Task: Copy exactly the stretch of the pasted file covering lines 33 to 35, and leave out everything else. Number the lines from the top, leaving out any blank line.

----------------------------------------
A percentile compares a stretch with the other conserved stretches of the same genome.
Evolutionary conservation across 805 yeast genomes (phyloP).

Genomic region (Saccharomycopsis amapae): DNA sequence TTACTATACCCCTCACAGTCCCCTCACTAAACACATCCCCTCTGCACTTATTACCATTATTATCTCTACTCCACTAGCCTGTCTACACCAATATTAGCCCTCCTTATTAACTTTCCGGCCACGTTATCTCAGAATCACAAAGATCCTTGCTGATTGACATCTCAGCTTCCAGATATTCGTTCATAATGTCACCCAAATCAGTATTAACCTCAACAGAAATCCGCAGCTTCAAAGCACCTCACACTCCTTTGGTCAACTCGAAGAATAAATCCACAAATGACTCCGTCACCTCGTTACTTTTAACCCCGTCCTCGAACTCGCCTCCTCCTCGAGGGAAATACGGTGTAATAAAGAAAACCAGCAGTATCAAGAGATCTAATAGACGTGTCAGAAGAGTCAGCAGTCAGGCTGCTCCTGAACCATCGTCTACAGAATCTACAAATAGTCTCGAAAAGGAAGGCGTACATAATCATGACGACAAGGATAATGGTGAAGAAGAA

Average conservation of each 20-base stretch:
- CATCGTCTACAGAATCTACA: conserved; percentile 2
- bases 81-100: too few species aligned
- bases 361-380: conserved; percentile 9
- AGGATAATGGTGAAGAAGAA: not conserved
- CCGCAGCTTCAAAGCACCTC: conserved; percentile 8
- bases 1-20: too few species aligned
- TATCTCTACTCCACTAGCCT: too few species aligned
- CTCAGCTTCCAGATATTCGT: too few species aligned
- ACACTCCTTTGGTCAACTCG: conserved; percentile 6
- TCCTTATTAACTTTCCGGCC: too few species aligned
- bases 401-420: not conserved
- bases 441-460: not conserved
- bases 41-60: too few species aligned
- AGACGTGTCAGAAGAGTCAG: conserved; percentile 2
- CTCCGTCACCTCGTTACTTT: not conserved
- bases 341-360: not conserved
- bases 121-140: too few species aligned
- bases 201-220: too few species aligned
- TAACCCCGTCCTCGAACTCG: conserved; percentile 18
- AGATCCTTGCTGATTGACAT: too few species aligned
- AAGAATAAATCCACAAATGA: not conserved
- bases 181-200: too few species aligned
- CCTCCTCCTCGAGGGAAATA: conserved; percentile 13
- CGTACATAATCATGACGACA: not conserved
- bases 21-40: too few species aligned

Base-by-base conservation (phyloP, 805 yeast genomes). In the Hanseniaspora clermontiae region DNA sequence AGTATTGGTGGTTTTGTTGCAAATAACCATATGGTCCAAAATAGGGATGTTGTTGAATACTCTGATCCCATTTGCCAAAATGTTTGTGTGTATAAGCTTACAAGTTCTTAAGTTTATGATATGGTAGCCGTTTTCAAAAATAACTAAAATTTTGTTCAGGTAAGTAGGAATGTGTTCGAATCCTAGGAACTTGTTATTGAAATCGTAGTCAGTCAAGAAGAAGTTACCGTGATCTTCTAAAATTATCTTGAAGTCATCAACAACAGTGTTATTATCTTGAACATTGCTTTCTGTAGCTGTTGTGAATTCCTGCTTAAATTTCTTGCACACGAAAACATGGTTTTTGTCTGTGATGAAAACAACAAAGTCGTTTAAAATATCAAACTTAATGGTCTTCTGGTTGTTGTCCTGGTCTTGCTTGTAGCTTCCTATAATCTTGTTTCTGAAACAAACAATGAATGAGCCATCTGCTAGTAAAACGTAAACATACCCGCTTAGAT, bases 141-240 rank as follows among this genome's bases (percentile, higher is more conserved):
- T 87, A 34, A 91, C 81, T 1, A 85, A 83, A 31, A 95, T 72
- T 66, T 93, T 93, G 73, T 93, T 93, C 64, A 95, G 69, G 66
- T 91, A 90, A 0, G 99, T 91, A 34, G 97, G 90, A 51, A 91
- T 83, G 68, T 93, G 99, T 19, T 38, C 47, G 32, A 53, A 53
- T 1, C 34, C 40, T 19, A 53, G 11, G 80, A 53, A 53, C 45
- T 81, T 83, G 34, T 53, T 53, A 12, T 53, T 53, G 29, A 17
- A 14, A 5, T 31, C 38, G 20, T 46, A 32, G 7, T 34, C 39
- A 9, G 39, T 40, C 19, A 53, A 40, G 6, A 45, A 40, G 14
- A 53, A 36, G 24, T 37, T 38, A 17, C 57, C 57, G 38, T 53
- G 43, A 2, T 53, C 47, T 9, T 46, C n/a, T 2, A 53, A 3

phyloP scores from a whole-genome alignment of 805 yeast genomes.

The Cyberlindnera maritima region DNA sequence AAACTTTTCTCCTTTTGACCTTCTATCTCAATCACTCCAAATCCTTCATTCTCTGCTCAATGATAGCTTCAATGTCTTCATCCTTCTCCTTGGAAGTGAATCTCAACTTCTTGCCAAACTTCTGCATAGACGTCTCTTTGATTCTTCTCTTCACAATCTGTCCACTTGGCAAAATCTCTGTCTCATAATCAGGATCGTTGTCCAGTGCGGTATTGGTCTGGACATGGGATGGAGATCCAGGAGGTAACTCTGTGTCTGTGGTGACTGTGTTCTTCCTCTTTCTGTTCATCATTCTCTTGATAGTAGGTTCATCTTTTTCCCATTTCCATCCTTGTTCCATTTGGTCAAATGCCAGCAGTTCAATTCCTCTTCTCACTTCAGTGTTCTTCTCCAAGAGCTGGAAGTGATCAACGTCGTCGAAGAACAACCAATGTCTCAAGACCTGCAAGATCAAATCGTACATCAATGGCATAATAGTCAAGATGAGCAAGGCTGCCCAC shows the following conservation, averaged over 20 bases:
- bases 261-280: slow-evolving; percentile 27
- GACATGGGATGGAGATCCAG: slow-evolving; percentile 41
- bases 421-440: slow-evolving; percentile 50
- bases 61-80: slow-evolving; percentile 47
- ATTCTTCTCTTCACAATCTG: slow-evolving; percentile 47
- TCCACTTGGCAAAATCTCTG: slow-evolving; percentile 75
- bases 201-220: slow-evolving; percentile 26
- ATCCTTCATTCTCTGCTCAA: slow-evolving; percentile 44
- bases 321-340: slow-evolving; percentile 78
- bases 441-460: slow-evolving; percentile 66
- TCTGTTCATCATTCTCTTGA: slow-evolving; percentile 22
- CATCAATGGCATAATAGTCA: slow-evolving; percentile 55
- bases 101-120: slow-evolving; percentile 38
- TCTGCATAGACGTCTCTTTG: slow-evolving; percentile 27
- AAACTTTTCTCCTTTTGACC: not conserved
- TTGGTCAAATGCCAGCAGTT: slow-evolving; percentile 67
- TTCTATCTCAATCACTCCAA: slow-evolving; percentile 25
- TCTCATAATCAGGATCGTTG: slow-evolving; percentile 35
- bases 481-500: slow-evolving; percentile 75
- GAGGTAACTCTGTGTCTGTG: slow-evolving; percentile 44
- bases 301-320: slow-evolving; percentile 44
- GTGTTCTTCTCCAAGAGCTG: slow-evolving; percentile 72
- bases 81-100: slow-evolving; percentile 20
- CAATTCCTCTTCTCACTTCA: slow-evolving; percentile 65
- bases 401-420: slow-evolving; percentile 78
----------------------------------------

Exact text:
- T 91, A 90, A 0, G 99, T 91, A 34, G 97, G 90, A 51, A 91
- T 83, G 68, T 93, G 99, T 19, T 38, C 47, G 32, A 53, A 53
- T 1, C 34, C 40, T 19, A 53, G 11, G 80, A 53, A 53, C 45